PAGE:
In this work, the decolorization of AO7 was investigated, which considered the adsorption of PAC, the oxidation of PDS, and the oxidation in a PAC/PDS system, which is displayed in Figure 1(a). The results showed that PDS alone had a slight effect on AO7 decolorization and only 8% was oxidized in 120 min, whereas a significant decolorization was observed in the PAC adsorption system, in which 55% was faded in 120 min, which was better than that of other researchers (Zhang et al. 2013; Chen et al. 2016a, 2016b; Huang et al. 2017). Moreover, a removal rate of 98% was observed in the PAC/PDS system, which was clearly better than PDS only and PAC only. Besides, the decolorization of AO7 in these three systems followed first-order kinetics that are presented in Figure 1(b). And the reaction rate constant (k value) in these systems was 6.7 × 10−4, 0.5 × 10−2 and 3.1 × 10−2 min−1, respectively. It could be seen that the k value in the PAC/PDS system was higher than PAC only and PDS only. Therefore, the result obviously indicated the remarkable synergistic effect of PAC and PDS. Moreover, by analyzing the removal of AO7 in PAC and PAC/PDS processes at different temperatures as displayed in Figure S1 and Table S1 (available with the online version of this paper), we found that the adsorption is a spontaneous process and adsorption capacity would decrease with increasing temperature from 288 to 333 K (Abukhadra et al. 2018; Shaban et al. 2018). Besides, the k value increased with the increase of temperature indicating that the reaction is an endothermic reaction in the PAC/PDS system (Abukhadra et al. 2018; Shaban et al. 2018). And the activation energy of the PAC/PDS system was calculated to be 26.68 kJ/mol, which is significantly lower than 81.15 kJ/mol in the base/PMS/AO7 system (Qi et al. 2016) indicating that PAC could be an excellent catalyst to activate PDS to decolorize AO7.

Figure 1

Decolorization rate (a), and reaction rate (b) of AO7 by different systems (PDS dosage = 6 g/L; PAC dosage = 0.1 g/L; [AO7] = 20 mg/L; V = 250 mL; initial pH = 5.95).

Figure 1

Decolorization rate (a), and reaction rate (b) of AO7 by different systems (PDS dosage = 6 g/L; PAC dosage = 0.1 g/L; [AO7] = 20 mg/L; V = 250 mL; initial pH = 5.95).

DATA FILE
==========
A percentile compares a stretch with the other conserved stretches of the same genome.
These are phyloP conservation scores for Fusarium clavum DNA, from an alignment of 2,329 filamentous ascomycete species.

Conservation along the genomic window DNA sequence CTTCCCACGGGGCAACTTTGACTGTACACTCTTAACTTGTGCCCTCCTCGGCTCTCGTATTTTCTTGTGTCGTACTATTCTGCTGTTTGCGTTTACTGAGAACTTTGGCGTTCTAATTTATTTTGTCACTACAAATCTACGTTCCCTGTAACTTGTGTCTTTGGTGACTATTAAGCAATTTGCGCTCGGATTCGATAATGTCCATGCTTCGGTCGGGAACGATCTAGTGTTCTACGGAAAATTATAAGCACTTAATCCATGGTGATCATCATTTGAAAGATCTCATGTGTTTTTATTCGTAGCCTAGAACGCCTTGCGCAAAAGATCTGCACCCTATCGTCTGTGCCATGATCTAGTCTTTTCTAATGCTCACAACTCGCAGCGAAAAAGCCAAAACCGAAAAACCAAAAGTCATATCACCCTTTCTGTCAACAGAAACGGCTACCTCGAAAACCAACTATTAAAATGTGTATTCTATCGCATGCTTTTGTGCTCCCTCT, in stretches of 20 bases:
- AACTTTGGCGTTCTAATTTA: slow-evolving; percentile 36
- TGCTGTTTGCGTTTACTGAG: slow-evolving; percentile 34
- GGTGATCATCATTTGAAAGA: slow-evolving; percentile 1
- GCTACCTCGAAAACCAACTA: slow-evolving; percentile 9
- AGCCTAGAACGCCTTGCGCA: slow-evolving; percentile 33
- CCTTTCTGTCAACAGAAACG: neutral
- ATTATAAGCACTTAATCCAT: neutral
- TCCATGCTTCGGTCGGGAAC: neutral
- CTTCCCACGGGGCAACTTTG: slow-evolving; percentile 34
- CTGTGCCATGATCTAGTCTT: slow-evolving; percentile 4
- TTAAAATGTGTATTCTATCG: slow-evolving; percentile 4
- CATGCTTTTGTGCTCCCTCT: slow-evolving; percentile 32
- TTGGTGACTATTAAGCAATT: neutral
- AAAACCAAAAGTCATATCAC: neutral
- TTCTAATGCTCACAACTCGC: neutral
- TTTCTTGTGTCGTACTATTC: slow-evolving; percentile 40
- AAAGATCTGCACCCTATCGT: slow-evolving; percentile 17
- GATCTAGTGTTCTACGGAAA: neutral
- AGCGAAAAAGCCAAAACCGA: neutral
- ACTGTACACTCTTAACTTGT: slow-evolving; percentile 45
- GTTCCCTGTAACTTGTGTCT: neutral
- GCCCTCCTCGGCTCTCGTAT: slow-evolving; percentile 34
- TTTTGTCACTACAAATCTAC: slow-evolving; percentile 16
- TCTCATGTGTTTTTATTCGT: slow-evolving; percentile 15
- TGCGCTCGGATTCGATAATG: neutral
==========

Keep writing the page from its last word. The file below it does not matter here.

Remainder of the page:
Effect of PDS and PAC dosages

The effects of different PDS and PAC dosages were evaluated in the PAC/PDS system. It illustrated that with the raising of PDS dosages, k values accelerated quickly, which is displayed in Figure 2(a). In comparison with the decolorization rate at 0.1 g/L PDS dosages, there was an accelerating effect when PDS dosages increased to 1 g/L. While the increasing trend slightly slowed down as PDS dosages further increased to 4 g/L, where the AO7 decolorization rate was highest (100%). Whereas, when it arrived at 6 g/L PDS dosages, the decolorization rate began to decrease; Yang also had the same results. It might because SO4−• would quench each other (Equation (5)) (Peyton 1993) and competed with AO7 in the reaction at high dosages of PDS. What's more, SO4−• might also react with PDS to generate less reactive radicals, e.g. ·S2O8 (Equation (6)) (Peyton 1993), at high PDS dosages, which contributed to the decrease of k values. Therefore, it can be seen that suitable PDS dosages could accelerate the reaction while excessive PDS could not accelerate the decolorization of AO7 in PAC/PDS system. 
formula
(5)
 
formula
(6)
Figure 2

Effects of PDS dosages on the decolorization of AO7 at the fixed PAC dosage = 0.3 g/L (a), effects of PAC dosage on the decolorization of AO7 at the fixed PDS dosage = 6 g/L (b), and initial pH on the decolorization of AO7 (c) in the PAC/PDS system ([AO7] = 20 mg/L; V = 250 mL).

Figure 2

Effects of PDS dosages on the decolorization of AO7 at the fixed PAC dosage = 0.3 g/L (a), effects of PAC dosage on the decolorization of AO7 at the fixed PDS dosage = 6 g/L (b), and initial pH on the decolorization of AO7 (c) in the PAC/PDS system ([AO7] = 20 mg/L; V = 250 mL).